According to research by the Department for Business, Innovation and Skills (BIS), 32 per cent of fathers regret not taking any, or enough, leave after the birth of their child.
Many men regret the missed key moments of their baby’s development due to a poor work-life balance. 69 per cent of dads have missed key milestones in their child’s life with 24 per cent missed their first steps and 21 per cent missed their first words. In comparison, only 11 per cent of mothers missed their child’s first steps and first word.
The findings suggest that missing out on these important moments has had an emotional effect on dads.
One in five said that they regret not being there as much as they’d liked to and one in five regret not being ‘hands on having left their partner to do most or all of the childcare.
BIS released the survey in advance of shared parental leave legislation coming into effect in April. It allows mothers and fathers to share 50 weeks of leave and 37 weeks of pay equally.
With new rules on shared parental leave due to come into force, 29 per cent said they would have taken the right to shared parental leave if it had been available. 66 per cent of those who are thinking of having children said they would likely to speak to their employer about taking hared parental leave.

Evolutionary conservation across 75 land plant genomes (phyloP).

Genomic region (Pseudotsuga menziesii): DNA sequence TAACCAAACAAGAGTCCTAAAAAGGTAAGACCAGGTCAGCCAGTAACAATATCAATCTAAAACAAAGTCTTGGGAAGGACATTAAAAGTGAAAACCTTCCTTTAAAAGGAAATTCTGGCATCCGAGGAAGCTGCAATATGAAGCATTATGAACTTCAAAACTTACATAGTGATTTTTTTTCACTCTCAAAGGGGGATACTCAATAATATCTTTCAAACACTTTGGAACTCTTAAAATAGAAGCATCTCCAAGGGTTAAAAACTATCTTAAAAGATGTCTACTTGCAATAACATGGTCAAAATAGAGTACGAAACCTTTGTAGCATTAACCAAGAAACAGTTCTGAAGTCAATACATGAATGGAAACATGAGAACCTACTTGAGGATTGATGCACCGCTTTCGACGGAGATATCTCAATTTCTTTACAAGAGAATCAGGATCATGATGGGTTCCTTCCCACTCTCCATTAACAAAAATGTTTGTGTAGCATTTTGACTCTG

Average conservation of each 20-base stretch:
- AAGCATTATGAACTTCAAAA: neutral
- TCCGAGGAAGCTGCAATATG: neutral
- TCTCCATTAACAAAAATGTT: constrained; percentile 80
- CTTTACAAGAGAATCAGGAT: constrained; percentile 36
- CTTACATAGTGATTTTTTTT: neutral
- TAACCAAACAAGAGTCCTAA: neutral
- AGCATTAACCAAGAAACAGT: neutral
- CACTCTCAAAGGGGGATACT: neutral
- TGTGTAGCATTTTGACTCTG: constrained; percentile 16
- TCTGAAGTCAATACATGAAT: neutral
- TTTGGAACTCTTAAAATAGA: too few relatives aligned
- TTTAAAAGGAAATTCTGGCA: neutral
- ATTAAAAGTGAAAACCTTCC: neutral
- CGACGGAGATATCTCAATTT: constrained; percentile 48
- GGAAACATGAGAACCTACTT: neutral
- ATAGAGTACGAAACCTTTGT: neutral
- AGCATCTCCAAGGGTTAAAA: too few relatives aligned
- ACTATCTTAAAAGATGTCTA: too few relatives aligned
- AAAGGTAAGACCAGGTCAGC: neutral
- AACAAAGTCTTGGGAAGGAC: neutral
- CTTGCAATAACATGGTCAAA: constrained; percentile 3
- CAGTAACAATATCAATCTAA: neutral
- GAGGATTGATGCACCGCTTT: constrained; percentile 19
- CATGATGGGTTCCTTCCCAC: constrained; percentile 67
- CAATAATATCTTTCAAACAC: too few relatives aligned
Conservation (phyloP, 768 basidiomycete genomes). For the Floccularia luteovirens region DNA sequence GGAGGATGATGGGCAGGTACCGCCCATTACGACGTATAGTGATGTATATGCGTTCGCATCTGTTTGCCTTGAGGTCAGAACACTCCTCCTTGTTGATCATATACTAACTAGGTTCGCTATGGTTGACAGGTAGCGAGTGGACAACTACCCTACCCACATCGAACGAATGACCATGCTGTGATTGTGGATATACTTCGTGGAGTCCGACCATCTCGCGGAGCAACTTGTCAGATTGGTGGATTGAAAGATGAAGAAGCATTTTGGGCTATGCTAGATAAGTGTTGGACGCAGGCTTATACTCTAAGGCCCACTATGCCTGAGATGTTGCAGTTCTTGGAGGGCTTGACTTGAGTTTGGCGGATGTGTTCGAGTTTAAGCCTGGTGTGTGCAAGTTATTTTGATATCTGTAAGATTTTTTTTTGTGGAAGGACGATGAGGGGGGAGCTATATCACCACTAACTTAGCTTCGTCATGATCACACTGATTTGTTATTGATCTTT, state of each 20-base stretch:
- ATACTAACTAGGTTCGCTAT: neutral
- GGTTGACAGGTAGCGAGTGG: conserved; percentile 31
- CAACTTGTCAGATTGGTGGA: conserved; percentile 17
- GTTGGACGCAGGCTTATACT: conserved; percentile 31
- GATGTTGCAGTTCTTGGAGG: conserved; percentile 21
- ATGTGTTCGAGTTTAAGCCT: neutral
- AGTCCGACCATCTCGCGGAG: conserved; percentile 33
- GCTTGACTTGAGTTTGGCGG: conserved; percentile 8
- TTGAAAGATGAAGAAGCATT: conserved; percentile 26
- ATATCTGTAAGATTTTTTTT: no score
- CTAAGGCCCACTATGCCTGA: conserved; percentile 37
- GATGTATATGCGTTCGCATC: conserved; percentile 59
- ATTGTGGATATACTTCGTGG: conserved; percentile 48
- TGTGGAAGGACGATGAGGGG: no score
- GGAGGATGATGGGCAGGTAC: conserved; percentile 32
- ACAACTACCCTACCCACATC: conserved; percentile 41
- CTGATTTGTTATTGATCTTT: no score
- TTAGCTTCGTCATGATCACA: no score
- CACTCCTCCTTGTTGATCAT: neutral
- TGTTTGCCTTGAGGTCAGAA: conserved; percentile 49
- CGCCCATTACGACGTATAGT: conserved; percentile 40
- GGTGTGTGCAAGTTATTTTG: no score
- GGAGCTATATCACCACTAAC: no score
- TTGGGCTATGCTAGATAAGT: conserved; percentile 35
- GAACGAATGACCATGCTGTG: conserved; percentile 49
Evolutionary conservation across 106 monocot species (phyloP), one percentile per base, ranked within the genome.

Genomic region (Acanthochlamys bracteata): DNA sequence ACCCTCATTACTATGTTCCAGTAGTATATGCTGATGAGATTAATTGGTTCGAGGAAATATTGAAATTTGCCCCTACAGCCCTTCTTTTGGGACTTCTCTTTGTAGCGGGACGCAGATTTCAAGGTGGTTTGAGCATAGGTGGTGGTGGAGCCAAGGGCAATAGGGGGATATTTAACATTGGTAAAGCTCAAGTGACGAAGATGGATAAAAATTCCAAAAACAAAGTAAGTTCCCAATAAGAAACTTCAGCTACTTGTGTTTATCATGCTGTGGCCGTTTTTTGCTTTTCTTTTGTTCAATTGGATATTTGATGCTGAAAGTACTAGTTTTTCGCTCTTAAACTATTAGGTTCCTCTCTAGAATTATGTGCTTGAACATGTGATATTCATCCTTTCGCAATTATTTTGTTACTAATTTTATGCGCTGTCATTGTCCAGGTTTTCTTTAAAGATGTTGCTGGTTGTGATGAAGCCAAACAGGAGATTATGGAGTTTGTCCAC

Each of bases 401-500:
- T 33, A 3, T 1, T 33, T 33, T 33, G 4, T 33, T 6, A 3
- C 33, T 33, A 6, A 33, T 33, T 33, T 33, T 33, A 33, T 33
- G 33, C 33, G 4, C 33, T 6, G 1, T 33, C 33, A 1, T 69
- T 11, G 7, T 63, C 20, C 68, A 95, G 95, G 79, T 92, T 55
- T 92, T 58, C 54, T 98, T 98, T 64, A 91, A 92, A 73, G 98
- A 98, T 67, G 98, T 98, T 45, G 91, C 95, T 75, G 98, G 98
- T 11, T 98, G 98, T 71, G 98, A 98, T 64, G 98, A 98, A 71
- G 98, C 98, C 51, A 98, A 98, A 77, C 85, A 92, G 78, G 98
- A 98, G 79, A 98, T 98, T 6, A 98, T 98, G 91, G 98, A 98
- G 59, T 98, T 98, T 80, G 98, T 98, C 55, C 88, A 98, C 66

Deputy Prime Minister Nick Clegg said: “Modern British families come in all shapes and sizes but we need a more family friendly Britain which works for them, not against them. That’s why I’ve made it one of my priorities in Government to build a fairer society, which empowers parents to make their own decisions on how they balance home and work life. “
“With the introduction of Shared Parental Leave, mothers and fathers will for the first time ever be able to decide for themselves how to divide the leave available after their child is born. This isn’t just fairer for families but it’s better for the economy too, boosting business productivity and helping companies recruit and keep the best talent.”